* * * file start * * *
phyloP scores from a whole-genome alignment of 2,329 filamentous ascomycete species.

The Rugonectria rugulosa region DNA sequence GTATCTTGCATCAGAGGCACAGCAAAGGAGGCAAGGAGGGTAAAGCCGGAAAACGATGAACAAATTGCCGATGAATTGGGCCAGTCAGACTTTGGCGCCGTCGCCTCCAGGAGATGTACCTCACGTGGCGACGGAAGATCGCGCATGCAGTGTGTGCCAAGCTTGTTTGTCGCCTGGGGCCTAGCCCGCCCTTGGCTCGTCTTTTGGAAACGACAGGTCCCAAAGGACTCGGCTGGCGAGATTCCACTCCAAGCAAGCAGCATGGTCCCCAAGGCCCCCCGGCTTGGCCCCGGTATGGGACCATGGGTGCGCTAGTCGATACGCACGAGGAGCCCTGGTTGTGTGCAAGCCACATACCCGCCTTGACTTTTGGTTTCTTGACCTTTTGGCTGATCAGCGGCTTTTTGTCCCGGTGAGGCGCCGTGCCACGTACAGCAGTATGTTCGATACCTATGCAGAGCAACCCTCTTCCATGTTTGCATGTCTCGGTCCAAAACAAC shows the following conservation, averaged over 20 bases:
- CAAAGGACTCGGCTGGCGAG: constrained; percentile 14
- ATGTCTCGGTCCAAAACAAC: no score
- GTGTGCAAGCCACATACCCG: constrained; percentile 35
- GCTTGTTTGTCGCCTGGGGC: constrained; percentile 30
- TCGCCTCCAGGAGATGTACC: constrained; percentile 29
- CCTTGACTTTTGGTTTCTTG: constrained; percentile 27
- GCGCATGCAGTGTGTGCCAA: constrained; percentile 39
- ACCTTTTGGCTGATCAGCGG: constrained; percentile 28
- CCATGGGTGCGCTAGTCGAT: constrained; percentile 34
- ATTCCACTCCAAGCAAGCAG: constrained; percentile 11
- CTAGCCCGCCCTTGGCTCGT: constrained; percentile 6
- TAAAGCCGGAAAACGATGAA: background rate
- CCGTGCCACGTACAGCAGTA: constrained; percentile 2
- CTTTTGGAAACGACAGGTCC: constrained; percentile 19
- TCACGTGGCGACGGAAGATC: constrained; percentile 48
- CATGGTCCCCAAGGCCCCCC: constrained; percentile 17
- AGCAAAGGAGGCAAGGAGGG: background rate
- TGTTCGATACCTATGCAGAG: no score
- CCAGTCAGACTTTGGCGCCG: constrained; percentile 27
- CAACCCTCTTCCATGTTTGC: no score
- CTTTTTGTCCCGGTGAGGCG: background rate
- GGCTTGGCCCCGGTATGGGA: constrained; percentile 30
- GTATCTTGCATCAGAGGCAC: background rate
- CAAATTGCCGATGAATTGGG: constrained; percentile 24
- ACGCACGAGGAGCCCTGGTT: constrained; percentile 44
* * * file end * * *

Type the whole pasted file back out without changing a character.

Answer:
phyloP scores from a whole-genome alignment of 2,329 filamentous ascomycete species.

The Rugonectria rugulosa region DNA sequence GTATCTTGCATCAGAGGCACAGCAAAGGAGGCAAGGAGGGTAAAGCCGGAAAACGATGAACAAATTGCCGATGAATTGGGCCAGTCAGACTTTGGCGCCGTCGCCTCCAGGAGATGTACCTCACGTGGCGACGGAAGATCGCGCATGCAGTGTGTGCCAAGCTTGTTTGTCGCCTGGGGCCTAGCCCGCCCTTGGCTCGTCTTTTGGAAACGACAGGTCCCAAAGGACTCGGCTGGCGAGATTCCACTCCAAGCAAGCAGCATGGTCCCCAAGGCCCCCCGGCTTGGCCCCGGTATGGGACCATGGGTGCGCTAGTCGATACGCACGAGGAGCCCTGGTTGTGTGCAAGCCACATACCCGCCTTGACTTTTGGTTTCTTGACCTTTTGGCTGATCAGCGGCTTTTTGTCCCGGTGAGGCGCCGTGCCACGTACAGCAGTATGTTCGATACCTATGCAGAGCAACCCTCTTCCATGTTTGCATGTCTCGGTCCAAAACAAC shows the following conservation, averaged over 20 bases:
- CAAAGGACTCGGCTGGCGAG: constrained; percentile 14
- ATGTCTCGGTCCAAAACAAC: no score
- GTGTGCAAGCCACATACCCG: constrained; percentile 35
- GCTTGTTTGTCGCCTGGGGC: constrained; percentile 30
- TCGCCTCCAGGAGATGTACC: constrained; percentile 29
- CCTTGACTTTTGGTTTCTTG: constrained; percentile 27
- GCGCATGCAGTGTGTGCCAA: constrained; percentile 39
- ACCTTTTGGCTGATCAGCGG: constrained; percentile 28
- CCATGGGTGCGCTAGTCGAT: constrained; percentile 34
- ATTCCACTCCAAGCAAGCAG: constrained; percentile 11
- CTAGCCCGCCCTTGGCTCGT: constrained; percentile 6
- TAAAGCCGGAAAACGATGAA: background rate
- CCGTGCCACGTACAGCAGTA: constrained; percentile 2
- CTTTTGGAAACGACAGGTCC: constrained; percentile 19
- TCACGTGGCGACGGAAGATC: constrained; percentile 48
- CATGGTCCCCAAGGCCCCCC: constrained; percentile 17
- AGCAAAGGAGGCAAGGAGGG: background rate
- TGTTCGATACCTATGCAGAG: no score
- CCAGTCAGACTTTGGCGCCG: constrained; percentile 27
- CAACCCTCTTCCATGTTTGC: no score
- CTTTTTGTCCCGGTGAGGCG: background rate
- GGCTTGGCCCCGGTATGGGA: constrained; percentile 30
- GTATCTTGCATCAGAGGCAC: background rate
- CAAATTGCCGATGAATTGGG: constrained; percentile 24
- ACGCACGAGGAGCCCTGGTT: constrained; percentile 44